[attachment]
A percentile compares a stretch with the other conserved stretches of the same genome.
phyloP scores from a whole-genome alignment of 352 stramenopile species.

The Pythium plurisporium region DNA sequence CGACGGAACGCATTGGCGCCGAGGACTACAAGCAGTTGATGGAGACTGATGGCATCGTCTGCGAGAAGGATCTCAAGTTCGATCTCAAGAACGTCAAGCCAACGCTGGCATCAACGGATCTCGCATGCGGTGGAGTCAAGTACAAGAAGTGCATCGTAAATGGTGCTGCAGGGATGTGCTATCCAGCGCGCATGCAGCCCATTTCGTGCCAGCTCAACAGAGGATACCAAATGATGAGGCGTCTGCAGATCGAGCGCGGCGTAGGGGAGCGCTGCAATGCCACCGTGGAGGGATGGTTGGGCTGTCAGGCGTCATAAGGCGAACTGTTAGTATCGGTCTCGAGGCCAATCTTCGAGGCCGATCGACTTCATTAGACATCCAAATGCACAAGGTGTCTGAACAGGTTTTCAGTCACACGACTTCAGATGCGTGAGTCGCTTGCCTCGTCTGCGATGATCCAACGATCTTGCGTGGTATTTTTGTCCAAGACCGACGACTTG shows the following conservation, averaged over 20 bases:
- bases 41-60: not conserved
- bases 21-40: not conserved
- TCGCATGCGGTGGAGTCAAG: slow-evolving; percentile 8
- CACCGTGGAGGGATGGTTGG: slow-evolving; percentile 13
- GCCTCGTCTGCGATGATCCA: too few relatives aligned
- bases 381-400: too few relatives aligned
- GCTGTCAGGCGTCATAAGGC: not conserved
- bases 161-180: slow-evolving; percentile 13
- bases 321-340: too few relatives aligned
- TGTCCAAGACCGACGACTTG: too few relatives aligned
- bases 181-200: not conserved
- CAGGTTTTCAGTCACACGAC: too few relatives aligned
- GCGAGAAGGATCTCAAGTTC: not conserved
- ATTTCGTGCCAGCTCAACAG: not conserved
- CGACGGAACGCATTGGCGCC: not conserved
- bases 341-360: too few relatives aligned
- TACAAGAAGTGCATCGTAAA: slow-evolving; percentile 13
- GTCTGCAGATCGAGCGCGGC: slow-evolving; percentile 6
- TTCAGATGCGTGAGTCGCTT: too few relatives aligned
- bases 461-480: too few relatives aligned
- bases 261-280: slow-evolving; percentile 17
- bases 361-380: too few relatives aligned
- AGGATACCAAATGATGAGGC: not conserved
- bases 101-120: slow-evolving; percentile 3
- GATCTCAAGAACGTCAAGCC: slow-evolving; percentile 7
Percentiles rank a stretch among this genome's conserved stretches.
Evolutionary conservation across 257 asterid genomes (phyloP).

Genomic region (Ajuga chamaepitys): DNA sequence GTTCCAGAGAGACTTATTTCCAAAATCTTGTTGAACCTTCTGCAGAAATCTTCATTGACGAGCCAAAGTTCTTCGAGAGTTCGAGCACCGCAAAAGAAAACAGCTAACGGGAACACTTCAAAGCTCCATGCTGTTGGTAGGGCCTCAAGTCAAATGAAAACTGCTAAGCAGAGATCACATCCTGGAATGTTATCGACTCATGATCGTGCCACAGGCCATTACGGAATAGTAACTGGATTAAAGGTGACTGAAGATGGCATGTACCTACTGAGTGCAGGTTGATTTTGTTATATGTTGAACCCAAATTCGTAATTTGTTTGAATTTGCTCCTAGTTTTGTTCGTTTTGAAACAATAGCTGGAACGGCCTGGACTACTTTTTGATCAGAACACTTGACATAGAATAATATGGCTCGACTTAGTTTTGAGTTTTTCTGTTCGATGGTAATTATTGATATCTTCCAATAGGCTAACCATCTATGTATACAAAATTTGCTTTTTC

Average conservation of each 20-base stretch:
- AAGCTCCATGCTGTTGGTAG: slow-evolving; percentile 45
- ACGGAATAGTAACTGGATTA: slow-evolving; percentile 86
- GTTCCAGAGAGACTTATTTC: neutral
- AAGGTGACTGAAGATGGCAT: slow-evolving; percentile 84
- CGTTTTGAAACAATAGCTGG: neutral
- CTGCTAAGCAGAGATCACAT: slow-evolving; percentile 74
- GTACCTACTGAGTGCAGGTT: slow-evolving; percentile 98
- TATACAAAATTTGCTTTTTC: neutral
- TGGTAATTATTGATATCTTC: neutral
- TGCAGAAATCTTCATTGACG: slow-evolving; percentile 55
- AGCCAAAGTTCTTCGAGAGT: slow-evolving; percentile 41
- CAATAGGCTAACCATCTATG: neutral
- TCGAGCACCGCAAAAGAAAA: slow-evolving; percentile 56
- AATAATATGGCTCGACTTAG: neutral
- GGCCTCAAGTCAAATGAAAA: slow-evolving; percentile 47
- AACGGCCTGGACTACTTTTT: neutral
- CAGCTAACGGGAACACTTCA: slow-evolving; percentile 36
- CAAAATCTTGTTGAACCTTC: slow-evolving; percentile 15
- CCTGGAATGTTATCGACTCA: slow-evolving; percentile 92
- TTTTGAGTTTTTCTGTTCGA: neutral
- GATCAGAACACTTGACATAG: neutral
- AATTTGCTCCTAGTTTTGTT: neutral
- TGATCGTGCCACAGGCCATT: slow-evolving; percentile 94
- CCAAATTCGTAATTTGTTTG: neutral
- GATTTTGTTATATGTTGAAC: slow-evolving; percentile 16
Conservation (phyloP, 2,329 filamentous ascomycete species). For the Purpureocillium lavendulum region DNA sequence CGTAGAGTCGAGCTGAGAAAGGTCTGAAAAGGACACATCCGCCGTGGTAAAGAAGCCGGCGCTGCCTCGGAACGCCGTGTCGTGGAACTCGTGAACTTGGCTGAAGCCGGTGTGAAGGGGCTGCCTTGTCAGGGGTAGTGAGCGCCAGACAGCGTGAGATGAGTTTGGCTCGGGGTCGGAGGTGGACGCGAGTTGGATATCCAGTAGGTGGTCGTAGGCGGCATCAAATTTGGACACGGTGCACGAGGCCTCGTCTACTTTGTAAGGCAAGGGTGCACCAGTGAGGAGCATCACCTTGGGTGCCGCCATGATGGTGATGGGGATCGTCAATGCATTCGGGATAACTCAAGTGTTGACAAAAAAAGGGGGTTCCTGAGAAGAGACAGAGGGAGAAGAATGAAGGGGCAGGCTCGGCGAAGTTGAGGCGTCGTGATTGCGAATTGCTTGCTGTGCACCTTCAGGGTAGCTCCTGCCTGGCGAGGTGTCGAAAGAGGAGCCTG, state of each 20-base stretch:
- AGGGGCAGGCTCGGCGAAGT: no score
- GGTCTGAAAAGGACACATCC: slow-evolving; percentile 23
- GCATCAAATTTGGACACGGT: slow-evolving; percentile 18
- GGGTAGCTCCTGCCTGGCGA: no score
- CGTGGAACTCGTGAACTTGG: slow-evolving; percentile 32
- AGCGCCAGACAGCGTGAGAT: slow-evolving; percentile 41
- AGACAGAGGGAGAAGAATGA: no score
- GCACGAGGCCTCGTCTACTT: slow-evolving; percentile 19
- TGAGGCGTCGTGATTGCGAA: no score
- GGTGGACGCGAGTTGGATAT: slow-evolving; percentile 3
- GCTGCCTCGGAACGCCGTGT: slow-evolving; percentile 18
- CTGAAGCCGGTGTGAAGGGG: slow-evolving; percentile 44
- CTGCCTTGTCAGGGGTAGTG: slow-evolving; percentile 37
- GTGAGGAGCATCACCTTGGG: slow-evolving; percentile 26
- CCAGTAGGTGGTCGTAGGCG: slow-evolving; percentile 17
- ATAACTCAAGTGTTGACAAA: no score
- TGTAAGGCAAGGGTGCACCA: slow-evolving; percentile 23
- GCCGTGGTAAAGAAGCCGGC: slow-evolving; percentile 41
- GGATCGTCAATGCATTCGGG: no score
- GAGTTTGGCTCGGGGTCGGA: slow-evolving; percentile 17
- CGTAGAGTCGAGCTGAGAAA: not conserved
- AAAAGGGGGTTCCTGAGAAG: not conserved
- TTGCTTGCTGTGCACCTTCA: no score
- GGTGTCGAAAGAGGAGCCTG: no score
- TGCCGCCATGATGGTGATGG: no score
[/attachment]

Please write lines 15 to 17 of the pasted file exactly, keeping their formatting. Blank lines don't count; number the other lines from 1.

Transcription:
- CAGGTTTTCAGTCACACGAC: too few relatives aligned
- GCGAGAAGGATCTCAAGTTC: not conserved
- ATTTCGTGCCAGCTCAACAG: not conserved